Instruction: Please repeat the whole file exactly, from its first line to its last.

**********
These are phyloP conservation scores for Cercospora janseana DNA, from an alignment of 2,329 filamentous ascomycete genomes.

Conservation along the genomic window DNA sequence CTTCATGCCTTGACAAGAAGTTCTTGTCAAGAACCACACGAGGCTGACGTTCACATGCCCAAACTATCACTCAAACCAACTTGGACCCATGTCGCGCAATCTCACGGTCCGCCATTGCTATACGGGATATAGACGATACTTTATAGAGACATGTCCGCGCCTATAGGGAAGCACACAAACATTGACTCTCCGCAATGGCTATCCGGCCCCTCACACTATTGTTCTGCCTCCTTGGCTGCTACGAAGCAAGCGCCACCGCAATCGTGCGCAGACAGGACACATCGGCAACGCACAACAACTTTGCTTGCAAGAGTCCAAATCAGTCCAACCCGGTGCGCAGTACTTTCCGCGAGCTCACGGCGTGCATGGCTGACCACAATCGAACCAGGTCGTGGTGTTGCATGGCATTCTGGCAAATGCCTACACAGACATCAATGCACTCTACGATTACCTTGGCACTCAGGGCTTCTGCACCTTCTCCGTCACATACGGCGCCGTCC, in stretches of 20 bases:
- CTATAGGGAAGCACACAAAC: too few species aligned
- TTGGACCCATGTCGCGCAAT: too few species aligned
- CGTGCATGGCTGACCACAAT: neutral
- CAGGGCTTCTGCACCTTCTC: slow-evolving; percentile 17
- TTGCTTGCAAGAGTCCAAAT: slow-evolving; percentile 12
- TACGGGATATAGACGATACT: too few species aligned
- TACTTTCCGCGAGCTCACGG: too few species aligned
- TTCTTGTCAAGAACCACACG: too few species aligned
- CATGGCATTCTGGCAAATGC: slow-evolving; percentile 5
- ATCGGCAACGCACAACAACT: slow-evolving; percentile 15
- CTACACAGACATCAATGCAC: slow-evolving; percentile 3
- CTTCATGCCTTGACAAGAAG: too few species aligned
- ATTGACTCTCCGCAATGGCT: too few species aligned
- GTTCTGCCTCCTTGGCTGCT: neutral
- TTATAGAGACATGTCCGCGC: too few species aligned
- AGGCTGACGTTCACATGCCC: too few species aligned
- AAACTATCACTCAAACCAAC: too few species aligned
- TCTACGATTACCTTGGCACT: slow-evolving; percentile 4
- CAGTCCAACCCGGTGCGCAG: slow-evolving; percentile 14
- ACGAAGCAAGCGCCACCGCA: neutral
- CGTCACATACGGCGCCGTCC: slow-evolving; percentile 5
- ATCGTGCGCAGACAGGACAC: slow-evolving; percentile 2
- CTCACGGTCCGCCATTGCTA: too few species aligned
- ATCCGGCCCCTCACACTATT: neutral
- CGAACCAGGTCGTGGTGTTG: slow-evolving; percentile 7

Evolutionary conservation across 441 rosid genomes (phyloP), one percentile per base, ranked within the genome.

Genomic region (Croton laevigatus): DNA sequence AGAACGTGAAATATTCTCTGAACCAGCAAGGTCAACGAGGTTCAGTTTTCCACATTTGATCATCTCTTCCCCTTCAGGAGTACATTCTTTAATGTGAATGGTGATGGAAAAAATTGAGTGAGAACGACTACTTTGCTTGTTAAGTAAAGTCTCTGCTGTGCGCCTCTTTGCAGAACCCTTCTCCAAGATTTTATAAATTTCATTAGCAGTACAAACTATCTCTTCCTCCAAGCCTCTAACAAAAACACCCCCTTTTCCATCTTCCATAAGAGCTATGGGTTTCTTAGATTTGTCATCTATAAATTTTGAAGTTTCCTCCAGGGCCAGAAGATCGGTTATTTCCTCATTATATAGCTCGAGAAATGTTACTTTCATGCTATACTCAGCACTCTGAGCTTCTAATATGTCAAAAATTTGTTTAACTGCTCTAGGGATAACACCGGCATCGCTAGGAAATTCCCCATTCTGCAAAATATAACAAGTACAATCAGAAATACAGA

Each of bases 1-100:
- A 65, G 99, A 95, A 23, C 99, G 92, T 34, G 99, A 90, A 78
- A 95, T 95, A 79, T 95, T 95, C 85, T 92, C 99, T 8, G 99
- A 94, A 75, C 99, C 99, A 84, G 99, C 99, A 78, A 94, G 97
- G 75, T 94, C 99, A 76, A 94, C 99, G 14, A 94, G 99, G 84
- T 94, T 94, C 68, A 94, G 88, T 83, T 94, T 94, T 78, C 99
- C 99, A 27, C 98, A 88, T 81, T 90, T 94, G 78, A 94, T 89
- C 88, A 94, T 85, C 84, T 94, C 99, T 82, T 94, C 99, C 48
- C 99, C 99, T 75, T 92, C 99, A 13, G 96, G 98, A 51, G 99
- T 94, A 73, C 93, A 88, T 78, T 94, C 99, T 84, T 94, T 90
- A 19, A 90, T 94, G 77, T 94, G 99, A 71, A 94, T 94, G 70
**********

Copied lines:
These are phyloP conservation scores for Cercospora janseana DNA, from an alignment of 2,329 filamentous ascomycete genomes.

Conservation along the genomic window DNA sequence CTTCATGCCTTGACAAGAAGTTCTTGTCAAGAACCACACGAGGCTGACGTTCACATGCCCAAACTATCACTCAAACCAACTTGGACCCATGTCGCGCAATCTCACGGTCCGCCATTGCTATACGGGATATAGACGATACTTTATAGAGACATGTCCGCGCCTATAGGGAAGCACACAAACATTGACTCTCCGCAATGGCTATCCGGCCCCTCACACTATTGTTCTGCCTCCTTGGCTGCTACGAAGCAAGCGCCACCGCAATCGTGCGCAGACAGGACACATCGGCAACGCACAACAACTTTGCTTGCAAGAGTCCAAATCAGTCCAACCCGGTGCGCAGTACTTTCCGCGAGCTCACGGCGTGCATGGCTGACCACAATCGAACCAGGTCGTGGTGTTGCATGGCATTCTGGCAAATGCCTACACAGACATCAATGCACTCTACGATTACCTTGGCACTCAGGGCTTCTGCACCTTCTCCGTCACATACGGCGCCGTCC, in stretches of 20 bases:
- CTATAGGGAAGCACACAAAC: too few species aligned
- TTGGACCCATGTCGCGCAAT: too few species aligned
- CGTGCATGGCTGACCACAAT: neutral
- CAGGGCTTCTGCACCTTCTC: slow-evolving; percentile 17
- TTGCTTGCAAGAGTCCAAAT: slow-evolving; percentile 12
- TACGGGATATAGACGATACT: too few species aligned
- TACTTTCCGCGAGCTCACGG: too few species aligned
- TTCTTGTCAAGAACCACACG: too few species aligned
- CATGGCATTCTGGCAAATGC: slow-evolving; percentile 5
- ATCGGCAACGCACAACAACT: slow-evolving; percentile 15
- CTACACAGACATCAATGCAC: slow-evolving; percentile 3
- CTTCATGCCTTGACAAGAAG: too few species aligned
- ATTGACTCTCCGCAATGGCT: too few species aligned
- GTTCTGCCTCCTTGGCTGCT: neutral
- TTATAGAGACATGTCCGCGC: too few species aligned
- AGGCTGACGTTCACATGCCC: too few species aligned
- AAACTATCACTCAAACCAAC: too few species aligned
- TCTACGATTACCTTGGCACT: slow-evolving; percentile 4
- CAGTCCAACCCGGTGCGCAG: slow-evolving; percentile 14
- ACGAAGCAAGCGCCACCGCA: neutral
- CGTCACATACGGCGCCGTCC: slow-evolving; percentile 5
- ATCGTGCGCAGACAGGACAC: slow-evolving; percentile 2
- CTCACGGTCCGCCATTGCTA: too few species aligned
- ATCCGGCCCCTCACACTATT: neutral
- CGAACCAGGTCGTGGTGTTG: slow-evolving; percentile 7

Evolutionary conservation across 441 rosid genomes (phyloP), one percentile per base, ranked within the genome.

Genomic region (Croton laevigatus): DNA sequence AGAACGTGAAATATTCTCTGAACCAGCAAGGTCAACGAGGTTCAGTTTTCCACATTTGATCATCTCTTCCCCTTCAGGAGTACATTCTTTAATGTGAATGGTGATGGAAAAAATTGAGTGAGAACGACTACTTTGCTTGTTAAGTAAAGTCTCTGCTGTGCGCCTCTTTGCAGAACCCTTCTCCAAGATTTTATAAATTTCATTAGCAGTACAAACTATCTCTTCCTCCAAGCCTCTAACAAAAACACCCCCTTTTCCATCTTCCATAAGAGCTATGGGTTTCTTAGATTTGTCATCTATAAATTTTGAAGTTTCCTCCAGGGCCAGAAGATCGGTTATTTCCTCATTATATAGCTCGAGAAATGTTACTTTCATGCTATACTCAGCACTCTGAGCTTCTAATATGTCAAAAATTTGTTTAACTGCTCTAGGGATAACACCGGCATCGCTAGGAAATTCCCCATTCTGCAAAATATAACAAGTACAATCAGAAATACAGA

Each of bases 1-100:
- A 65, G 99, A 95, A 23, C 99, G 92, T 34, G 99, A 90, A 78
- A 95, T 95, A 79, T 95, T 95, C 85, T 92, C 99, T 8, G 99
- A 94, A 75, C 99, C 99, A 84, G 99, C 99, A 78, A 94, G 97
- G 75, T 94, C 99, A 76, A 94, C 99, G 14, A 94, G 99, G 84
- T 94, T 94, C 68, A 94, G 88, T 83, T 94, T 94, T 78, C 99
- C 99, A 27, C 98, A 88, T 81, T 90, T 94, G 78, A 94, T 89
- C 88, A 94, T 85, C 84, T 94, C 99, T 82, T 94, C 99, C 48
- C 99, C 99, T 75, T 92, C 99, A 13, G 96, G 98, A 51, G 99
- T 94, A 73, C 93, A 88, T 78, T 94, C 99, T 84, T 94, T 90
- A 19, A 90, T 94, G 77, T 94, G 99, A 71, A 94, T 94, G 70